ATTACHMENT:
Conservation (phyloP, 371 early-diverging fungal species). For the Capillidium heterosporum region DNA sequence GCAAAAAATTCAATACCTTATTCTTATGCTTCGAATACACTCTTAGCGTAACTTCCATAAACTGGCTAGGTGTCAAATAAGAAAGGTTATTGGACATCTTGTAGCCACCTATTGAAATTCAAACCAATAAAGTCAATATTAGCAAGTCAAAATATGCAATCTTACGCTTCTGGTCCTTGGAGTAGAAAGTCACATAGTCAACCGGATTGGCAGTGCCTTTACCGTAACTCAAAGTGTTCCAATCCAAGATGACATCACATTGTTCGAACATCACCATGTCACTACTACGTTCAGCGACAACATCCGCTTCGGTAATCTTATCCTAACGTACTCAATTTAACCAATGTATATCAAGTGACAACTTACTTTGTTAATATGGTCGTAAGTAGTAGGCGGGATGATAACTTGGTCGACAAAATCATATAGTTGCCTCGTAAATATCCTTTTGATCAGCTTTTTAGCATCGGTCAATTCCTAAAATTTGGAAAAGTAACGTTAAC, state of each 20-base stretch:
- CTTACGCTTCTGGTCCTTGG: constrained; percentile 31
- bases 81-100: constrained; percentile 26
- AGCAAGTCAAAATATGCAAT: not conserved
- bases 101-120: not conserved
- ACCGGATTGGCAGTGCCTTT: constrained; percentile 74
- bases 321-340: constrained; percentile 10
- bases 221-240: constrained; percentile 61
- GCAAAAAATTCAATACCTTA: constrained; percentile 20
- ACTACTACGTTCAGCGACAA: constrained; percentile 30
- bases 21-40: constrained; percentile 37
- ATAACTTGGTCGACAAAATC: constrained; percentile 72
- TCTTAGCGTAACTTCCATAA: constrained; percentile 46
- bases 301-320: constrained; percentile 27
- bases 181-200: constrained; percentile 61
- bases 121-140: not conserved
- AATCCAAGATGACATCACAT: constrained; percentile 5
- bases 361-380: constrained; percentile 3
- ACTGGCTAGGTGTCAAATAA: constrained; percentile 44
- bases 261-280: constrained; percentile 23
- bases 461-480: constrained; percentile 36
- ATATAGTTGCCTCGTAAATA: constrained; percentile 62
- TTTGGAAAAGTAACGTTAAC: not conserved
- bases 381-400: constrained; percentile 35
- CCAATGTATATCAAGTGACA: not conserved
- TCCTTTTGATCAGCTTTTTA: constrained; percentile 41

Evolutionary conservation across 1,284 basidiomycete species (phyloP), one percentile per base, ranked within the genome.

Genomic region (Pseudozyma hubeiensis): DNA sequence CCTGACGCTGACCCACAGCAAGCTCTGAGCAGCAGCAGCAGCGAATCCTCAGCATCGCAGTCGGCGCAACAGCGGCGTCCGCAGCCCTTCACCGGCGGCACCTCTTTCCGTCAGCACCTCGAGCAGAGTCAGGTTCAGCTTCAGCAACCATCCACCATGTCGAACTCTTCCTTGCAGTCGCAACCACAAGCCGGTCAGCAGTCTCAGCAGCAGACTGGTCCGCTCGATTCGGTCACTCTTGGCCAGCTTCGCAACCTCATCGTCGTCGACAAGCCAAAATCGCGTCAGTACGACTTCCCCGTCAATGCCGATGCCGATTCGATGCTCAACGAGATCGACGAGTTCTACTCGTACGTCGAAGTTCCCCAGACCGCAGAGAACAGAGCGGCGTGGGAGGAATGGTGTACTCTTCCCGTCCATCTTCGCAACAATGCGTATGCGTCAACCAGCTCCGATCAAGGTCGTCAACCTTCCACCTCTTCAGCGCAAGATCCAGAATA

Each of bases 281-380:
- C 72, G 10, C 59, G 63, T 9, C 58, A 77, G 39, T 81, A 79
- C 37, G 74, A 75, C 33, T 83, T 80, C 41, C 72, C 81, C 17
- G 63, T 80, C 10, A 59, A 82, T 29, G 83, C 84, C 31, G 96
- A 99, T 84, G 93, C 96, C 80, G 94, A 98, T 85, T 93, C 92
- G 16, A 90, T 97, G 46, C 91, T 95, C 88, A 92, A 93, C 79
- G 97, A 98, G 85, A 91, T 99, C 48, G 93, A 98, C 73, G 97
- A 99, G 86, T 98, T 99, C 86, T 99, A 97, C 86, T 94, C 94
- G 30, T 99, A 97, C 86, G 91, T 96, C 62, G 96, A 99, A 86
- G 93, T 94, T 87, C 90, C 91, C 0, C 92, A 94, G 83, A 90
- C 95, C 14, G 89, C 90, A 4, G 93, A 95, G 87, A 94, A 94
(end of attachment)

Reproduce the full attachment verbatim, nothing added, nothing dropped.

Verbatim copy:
Conservation (phyloP, 371 early-diverging fungal species). For the Capillidium heterosporum region DNA sequence GCAAAAAATTCAATACCTTATTCTTATGCTTCGAATACACTCTTAGCGTAACTTCCATAAACTGGCTAGGTGTCAAATAAGAAAGGTTATTGGACATCTTGTAGCCACCTATTGAAATTCAAACCAATAAAGTCAATATTAGCAAGTCAAAATATGCAATCTTACGCTTCTGGTCCTTGGAGTAGAAAGTCACATAGTCAACCGGATTGGCAGTGCCTTTACCGTAACTCAAAGTGTTCCAATCCAAGATGACATCACATTGTTCGAACATCACCATGTCACTACTACGTTCAGCGACAACATCCGCTTCGGTAATCTTATCCTAACGTACTCAATTTAACCAATGTATATCAAGTGACAACTTACTTTGTTAATATGGTCGTAAGTAGTAGGCGGGATGATAACTTGGTCGACAAAATCATATAGTTGCCTCGTAAATATCCTTTTGATCAGCTTTTTAGCATCGGTCAATTCCTAAAATTTGGAAAAGTAACGTTAAC, state of each 20-base stretch:
- CTTACGCTTCTGGTCCTTGG: constrained; percentile 31
- bases 81-100: constrained; percentile 26
- AGCAAGTCAAAATATGCAAT: not conserved
- bases 101-120: not conserved
- ACCGGATTGGCAGTGCCTTT: constrained; percentile 74
- bases 321-340: constrained; percentile 10
- bases 221-240: constrained; percentile 61
- GCAAAAAATTCAATACCTTA: constrained; percentile 20
- ACTACTACGTTCAGCGACAA: constrained; percentile 30
- bases 21-40: constrained; percentile 37
- ATAACTTGGTCGACAAAATC: constrained; percentile 72
- TCTTAGCGTAACTTCCATAA: constrained; percentile 46
- bases 301-320: constrained; percentile 27
- bases 181-200: constrained; percentile 61
- bases 121-140: not conserved
- AATCCAAGATGACATCACAT: constrained; percentile 5
- bases 361-380: constrained; percentile 3
- ACTGGCTAGGTGTCAAATAA: constrained; percentile 44
- bases 261-280: constrained; percentile 23
- bases 461-480: constrained; percentile 36
- ATATAGTTGCCTCGTAAATA: constrained; percentile 62
- TTTGGAAAAGTAACGTTAAC: not conserved
- bases 381-400: constrained; percentile 35
- CCAATGTATATCAAGTGACA: not conserved
- TCCTTTTGATCAGCTTTTTA: constrained; percentile 41

Evolutionary conservation across 1,284 basidiomycete species (phyloP), one percentile per base, ranked within the genome.

Genomic region (Pseudozyma hubeiensis): DNA sequence CCTGACGCTGACCCACAGCAAGCTCTGAGCAGCAGCAGCAGCGAATCCTCAGCATCGCAGTCGGCGCAACAGCGGCGTCCGCAGCCCTTCACCGGCGGCACCTCTTTCCGTCAGCACCTCGAGCAGAGTCAGGTTCAGCTTCAGCAACCATCCACCATGTCGAACTCTTCCTTGCAGTCGCAACCACAAGCCGGTCAGCAGTCTCAGCAGCAGACTGGTCCGCTCGATTCGGTCACTCTTGGCCAGCTTCGCAACCTCATCGTCGTCGACAAGCCAAAATCGCGTCAGTACGACTTCCCCGTCAATGCCGATGCCGATTCGATGCTCAACGAGATCGACGAGTTCTACTCGTACGTCGAAGTTCCCCAGACCGCAGAGAACAGAGCGGCGTGGGAGGAATGGTGTACTCTTCCCGTCCATCTTCGCAACAATGCGTATGCGTCAACCAGCTCCGATCAAGGTCGTCAACCTTCCACCTCTTCAGCGCAAGATCCAGAATA

Each of bases 281-380:
- C 72, G 10, C 59, G 63, T 9, C 58, A 77, G 39, T 81, A 79
- C 37, G 74, A 75, C 33, T 83, T 80, C 41, C 72, C 81, C 17
- G 63, T 80, C 10, A 59, A 82, T 29, G 83, C 84, C 31, G 96
- A 99, T 84, G 93, C 96, C 80, G 94, A 98, T 85, T 93, C 92
- G 16, A 90, T 97, G 46, C 91, T 95, C 88, A 92, A 93, C 79
- G 97, A 98, G 85, A 91, T 99, C 48, G 93, A 98, C 73, G 97
- A 99, G 86, T 98, T 99, C 86, T 99, A 97, C 86, T 94, C 94
- G 30, T 99, A 97, C 86, G 91, T 96, C 62, G 96, A 99, A 86
- G 93, T 94, T 87, C 90, C 91, C 0, C 92, A 94, G 83, A 90
- C 95, C 14, G 89, C 90, A 4, G 93, A 95, G 87, A 94, A 94